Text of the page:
Highly intelligent, chimpanzees are regrettably often trained as performers for television and movies. This has led to the mistaken perception that chimpanzees are abundant in the wild when in fact the species is endangered and in need of stepped-up conservation efforts.

A.J. Haverkamp

Species: Kihansi Spray Toad

Home: WCS’s Bronx Zoo, New York

D.O.B.: January 2010

Status: Extinct in the Wild

When Tanzania built a massive hydroelectric dam in the Kihansi Gorge, this tiny toad lost 90% of its habitat. Luckily, researchers from the Wildlife Conservation Society’s Bronx Zoo collected an “insurance colony” of 499 toads. They’ve since figured out how to keep the little toads comfortable and, more important, how to encourage them to produce baby toads!

Julie Larsen Maher ©WCS

Species: Columbia Basin Pygmy Rabbit

Home: Oregon Zoo, Portland

D.O.B.: 7/12/2009

Status: Extinct

Native to a single area of Washington State, these tiny bunnies went extinct in the wild in the 1990s when researchers collected the fourteen known remaining rabbits to build a viable breeding population.

Unlike most rabbits, the Columbia Basin pygmy rabbit did not breed prodigiously in captivity, partially due to inbreeding within the tiny wild population. To improve the odds, they were crossbred with Idaho pygmy rabbits, which paid off.

Seventy-three bunny kits were born in zoos and breeding facilities in 2009, including twenty-six at the Oregon Zoo. Color is added to the ears so zoo staff can tell the kits apart.

© Oregon Zoo/Photo by Levi Barnett

Name: Nino

Species: Southern Three-banded Armadillo

Home: Minnesota Zoo

D.O.B.: 2/19/2009

Status: Near Threatened

Three-banded armadillos produce only one baby at a time, and newborns like little Nino are about the size of a golf ball!

Minnesota Zoo

Their hard shell, which covers most of the body and much of the head, is made of keratin, the same material as human fingernails.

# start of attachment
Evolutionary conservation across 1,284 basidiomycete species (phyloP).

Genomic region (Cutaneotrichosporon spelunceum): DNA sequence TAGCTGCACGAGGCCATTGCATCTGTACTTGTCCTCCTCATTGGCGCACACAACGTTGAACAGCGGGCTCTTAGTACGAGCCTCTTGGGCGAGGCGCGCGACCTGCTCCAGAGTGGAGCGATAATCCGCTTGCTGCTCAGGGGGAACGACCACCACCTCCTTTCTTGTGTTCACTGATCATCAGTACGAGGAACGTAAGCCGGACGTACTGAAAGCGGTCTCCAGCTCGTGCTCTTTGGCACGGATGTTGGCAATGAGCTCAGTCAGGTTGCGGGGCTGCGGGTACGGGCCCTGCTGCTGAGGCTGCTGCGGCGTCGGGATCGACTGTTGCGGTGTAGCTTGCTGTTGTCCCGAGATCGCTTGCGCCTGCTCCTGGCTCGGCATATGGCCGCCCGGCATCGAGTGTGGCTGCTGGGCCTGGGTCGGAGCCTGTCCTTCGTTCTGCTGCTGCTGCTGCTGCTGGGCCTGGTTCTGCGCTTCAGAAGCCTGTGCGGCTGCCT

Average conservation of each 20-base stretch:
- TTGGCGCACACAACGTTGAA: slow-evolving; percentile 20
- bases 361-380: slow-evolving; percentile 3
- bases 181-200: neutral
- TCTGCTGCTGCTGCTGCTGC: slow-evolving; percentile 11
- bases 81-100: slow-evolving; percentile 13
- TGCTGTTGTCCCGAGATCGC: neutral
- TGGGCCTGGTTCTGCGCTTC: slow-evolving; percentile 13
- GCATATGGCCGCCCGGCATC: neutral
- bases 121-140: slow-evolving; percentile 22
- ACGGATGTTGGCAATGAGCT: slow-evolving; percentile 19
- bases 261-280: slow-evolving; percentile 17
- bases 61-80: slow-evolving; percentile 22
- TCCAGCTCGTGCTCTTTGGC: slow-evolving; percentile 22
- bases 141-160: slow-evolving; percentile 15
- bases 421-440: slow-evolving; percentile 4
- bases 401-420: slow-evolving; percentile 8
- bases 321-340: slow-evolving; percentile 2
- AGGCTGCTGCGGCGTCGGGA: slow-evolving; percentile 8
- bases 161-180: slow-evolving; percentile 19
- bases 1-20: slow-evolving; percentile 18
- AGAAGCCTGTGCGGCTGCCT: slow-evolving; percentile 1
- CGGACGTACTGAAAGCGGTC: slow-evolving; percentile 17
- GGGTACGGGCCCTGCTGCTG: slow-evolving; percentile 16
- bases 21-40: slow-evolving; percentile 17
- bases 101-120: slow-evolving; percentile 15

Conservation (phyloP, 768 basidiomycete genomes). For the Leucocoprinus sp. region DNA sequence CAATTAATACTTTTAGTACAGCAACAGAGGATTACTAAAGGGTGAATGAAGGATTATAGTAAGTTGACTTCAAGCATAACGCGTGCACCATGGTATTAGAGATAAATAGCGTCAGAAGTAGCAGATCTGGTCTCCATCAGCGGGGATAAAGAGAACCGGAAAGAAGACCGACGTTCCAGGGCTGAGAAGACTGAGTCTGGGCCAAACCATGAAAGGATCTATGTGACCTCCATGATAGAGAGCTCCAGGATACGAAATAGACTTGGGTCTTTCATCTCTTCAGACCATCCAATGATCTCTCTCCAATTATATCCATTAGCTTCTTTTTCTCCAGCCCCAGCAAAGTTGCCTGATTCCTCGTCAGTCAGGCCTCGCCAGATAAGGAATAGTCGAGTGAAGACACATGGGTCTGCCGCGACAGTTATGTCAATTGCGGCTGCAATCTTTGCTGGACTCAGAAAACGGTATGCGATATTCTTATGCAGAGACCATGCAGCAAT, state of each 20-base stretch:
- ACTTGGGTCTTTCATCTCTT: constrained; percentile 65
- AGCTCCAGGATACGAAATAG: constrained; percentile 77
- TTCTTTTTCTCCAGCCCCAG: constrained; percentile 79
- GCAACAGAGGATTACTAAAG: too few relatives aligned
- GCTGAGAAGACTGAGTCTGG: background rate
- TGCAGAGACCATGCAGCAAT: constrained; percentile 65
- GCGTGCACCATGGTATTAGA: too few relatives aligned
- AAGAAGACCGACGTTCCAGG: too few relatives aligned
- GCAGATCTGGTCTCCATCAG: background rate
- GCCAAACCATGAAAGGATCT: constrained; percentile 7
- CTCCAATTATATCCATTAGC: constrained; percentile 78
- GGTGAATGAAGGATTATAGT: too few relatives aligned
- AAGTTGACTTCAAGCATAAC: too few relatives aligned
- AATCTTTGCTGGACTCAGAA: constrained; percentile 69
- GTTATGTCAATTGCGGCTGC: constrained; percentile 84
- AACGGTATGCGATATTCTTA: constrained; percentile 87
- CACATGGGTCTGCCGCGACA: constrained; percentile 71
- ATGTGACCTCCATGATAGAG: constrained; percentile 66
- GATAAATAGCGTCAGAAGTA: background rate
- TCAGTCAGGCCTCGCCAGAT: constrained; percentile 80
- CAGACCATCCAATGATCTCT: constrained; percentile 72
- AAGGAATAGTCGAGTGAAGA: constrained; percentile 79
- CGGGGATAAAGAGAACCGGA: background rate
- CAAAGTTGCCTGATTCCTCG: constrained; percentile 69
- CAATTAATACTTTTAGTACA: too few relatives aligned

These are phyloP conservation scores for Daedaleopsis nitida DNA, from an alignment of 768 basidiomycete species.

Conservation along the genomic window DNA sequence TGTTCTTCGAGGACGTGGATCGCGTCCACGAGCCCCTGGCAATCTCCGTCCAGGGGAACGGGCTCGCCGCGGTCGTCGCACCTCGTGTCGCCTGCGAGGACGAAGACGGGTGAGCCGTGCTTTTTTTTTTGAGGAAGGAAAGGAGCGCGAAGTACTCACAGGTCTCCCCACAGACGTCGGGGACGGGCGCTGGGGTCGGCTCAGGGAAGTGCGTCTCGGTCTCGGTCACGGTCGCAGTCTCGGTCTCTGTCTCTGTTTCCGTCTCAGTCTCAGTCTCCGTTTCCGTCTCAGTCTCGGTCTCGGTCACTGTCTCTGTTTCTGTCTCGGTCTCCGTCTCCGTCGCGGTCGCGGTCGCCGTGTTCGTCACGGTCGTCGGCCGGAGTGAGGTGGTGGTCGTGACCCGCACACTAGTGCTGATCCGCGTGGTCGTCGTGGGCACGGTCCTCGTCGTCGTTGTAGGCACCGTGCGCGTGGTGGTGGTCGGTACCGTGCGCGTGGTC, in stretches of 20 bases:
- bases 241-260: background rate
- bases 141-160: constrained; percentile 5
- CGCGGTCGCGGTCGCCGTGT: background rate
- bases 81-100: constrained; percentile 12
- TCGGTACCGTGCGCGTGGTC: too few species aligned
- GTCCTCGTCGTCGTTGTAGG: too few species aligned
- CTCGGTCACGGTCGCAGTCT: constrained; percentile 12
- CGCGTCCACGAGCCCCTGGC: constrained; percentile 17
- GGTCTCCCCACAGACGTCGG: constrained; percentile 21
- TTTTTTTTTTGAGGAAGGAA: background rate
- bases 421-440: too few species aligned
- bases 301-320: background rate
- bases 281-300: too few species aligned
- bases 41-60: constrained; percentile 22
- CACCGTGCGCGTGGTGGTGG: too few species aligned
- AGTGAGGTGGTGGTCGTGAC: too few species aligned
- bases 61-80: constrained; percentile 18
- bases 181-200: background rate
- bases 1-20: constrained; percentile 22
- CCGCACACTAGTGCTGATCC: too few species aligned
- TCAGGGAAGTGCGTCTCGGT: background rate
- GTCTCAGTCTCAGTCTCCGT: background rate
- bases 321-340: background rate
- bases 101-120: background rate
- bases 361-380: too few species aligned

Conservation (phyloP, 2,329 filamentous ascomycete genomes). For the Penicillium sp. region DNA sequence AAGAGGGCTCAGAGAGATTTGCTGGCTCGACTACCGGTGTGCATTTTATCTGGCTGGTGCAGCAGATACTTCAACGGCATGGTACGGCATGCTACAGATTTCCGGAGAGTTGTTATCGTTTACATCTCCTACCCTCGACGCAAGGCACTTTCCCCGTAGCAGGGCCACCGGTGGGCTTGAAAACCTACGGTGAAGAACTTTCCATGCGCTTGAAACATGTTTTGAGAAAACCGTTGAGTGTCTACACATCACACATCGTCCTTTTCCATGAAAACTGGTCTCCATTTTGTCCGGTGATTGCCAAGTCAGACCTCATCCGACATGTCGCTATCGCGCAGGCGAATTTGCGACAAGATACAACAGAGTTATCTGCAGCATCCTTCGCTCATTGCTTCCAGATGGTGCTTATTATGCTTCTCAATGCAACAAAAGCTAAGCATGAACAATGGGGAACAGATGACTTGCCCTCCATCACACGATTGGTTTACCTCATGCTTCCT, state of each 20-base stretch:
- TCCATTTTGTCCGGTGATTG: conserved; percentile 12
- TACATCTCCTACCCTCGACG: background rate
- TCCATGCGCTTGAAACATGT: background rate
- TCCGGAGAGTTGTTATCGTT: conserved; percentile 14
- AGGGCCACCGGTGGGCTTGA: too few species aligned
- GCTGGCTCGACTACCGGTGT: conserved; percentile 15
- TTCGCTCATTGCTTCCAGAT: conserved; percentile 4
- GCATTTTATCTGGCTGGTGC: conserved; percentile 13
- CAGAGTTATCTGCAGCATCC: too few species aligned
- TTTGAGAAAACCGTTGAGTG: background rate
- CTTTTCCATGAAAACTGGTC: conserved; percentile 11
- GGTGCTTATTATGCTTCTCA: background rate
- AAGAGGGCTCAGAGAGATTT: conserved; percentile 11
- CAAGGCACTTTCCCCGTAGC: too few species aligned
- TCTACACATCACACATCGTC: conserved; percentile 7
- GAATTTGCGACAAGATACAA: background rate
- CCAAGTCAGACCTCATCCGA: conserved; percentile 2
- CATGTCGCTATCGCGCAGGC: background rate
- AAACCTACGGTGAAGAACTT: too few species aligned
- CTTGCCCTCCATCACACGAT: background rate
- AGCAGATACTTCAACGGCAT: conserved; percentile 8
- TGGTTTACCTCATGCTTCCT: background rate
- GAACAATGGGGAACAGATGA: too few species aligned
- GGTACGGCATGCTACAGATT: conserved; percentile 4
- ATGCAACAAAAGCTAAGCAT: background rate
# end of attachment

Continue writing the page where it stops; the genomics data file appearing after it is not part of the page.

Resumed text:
Mike Aguilera / SeaWorld San Diego

SeaWorld used sex-selection techniques to ensure this calf was female, allowing them to optimally balance their ratio of males and females.

Celebrated for their playfulness and intelligence, bottlenose dolphins have demonstrated considerable evidence of self-awareness, including recognizing themselves in mirrors!

Species: Bottlenose Dolphin

Home: SeaWorld San Diego, CA

D.O.B.: 6/10/2009

Status: Least Concern

Name: Matari

Species: Common Wombat

Home: Taronga Zoo, Australia

D.O.B.: July 2008

Status: Least Concern

Matari means “little man” in Aboriginal, and when the orphan wombat was dropped off at the Taronga Zoo, he was underweight as well as stressed and missing patches of fur.

Like all wombats, Matari is nocturnal. His first nights at the zoo, he played in his pen until the wee hours, keeping his surrogate zookeeper mother wide awake.

Because Matari is a marsupial, he likes to curl up in a pillowcase, which reminds him of his mother’s pouch.

After a few weeks at the Taronga Zoo, keepers took Matari outside to play and were proud to see him instinctively digging in the dirt and eating grass roots, just like a wild wombat!

Lorinda Taylor / Taronga Zoo

Species: Northern Tamandua (Lesser Anteater)

Home: Discovery Cove, Florida

D.O.B.: February 2010

Status: Least Concern

Baby tamanduas first explore the world perched safely on mom’s back. Once they learn to walk, the free ride is over—tamandua toddlers have to find ants on their own.